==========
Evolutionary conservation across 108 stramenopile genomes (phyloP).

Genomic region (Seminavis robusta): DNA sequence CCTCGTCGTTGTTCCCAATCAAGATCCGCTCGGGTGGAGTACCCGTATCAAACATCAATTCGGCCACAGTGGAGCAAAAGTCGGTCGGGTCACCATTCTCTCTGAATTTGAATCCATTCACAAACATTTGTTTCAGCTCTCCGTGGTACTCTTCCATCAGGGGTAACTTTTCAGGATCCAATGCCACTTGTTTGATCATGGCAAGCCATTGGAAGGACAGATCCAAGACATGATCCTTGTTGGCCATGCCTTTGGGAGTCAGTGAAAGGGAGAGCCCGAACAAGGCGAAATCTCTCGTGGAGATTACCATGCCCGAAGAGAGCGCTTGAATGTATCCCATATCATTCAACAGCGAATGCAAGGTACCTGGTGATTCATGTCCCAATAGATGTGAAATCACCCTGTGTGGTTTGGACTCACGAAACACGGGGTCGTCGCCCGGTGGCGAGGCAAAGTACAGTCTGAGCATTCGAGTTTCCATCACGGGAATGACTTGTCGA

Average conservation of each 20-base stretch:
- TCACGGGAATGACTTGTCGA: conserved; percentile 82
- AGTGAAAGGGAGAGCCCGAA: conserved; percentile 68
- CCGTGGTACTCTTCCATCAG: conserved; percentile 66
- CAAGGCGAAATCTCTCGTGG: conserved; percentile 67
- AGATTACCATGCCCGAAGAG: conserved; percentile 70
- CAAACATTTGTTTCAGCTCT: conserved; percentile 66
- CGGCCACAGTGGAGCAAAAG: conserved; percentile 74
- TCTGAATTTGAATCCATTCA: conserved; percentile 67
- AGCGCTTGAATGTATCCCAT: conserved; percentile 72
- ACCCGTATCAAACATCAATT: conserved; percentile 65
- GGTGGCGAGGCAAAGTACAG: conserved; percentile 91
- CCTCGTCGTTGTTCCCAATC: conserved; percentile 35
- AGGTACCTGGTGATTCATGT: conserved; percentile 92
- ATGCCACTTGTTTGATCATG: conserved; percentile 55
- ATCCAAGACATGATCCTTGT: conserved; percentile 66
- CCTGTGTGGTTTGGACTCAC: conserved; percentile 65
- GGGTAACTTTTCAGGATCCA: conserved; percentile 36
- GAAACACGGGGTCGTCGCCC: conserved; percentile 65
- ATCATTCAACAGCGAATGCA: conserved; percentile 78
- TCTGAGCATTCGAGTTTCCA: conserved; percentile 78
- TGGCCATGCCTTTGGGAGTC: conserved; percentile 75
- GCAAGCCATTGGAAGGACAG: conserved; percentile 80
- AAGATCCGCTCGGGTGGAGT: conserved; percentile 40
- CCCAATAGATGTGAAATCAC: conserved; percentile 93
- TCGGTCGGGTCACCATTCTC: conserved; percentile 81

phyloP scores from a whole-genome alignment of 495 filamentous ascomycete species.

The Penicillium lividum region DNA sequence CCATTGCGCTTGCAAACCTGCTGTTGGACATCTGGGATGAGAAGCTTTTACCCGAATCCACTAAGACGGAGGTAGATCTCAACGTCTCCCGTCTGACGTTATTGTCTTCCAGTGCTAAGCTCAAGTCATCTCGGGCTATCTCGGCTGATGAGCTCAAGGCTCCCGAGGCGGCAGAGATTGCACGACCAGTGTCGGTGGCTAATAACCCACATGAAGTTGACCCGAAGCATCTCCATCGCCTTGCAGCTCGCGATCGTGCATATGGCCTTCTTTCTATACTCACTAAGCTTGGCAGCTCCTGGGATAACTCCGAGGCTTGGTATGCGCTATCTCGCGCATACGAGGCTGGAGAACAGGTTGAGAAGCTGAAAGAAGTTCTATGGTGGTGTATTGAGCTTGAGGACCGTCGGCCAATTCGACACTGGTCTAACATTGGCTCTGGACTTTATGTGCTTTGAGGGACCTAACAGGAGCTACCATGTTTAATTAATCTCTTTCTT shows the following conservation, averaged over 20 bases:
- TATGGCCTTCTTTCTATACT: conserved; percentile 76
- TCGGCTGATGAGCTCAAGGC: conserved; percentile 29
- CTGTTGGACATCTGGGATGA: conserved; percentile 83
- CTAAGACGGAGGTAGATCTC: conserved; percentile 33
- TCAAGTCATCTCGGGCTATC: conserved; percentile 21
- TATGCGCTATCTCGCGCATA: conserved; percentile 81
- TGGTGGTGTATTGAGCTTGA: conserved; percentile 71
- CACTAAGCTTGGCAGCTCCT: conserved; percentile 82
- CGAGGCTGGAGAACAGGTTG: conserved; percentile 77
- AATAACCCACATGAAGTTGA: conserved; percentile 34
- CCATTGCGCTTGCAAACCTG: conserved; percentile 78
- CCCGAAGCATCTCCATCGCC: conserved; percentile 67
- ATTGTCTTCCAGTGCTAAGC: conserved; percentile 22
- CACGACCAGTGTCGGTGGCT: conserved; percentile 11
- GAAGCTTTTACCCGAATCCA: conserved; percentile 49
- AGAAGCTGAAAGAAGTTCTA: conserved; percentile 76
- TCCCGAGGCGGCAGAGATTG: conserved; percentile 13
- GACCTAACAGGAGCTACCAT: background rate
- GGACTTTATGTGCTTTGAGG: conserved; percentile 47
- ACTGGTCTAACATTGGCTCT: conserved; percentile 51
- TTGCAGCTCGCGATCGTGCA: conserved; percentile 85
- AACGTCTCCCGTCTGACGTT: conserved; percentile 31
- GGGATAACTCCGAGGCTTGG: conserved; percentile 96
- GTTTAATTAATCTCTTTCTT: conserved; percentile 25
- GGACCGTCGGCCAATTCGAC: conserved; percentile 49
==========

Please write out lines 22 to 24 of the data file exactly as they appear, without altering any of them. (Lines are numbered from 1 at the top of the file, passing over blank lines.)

- ATCATTCAACAGCGAATGCA: conserved; percentile 78
- TCTGAGCATTCGAGTTTCCA: conserved; percentile 78
- TGGCCATGCCTTTGGGAGTC: conserved; percentile 75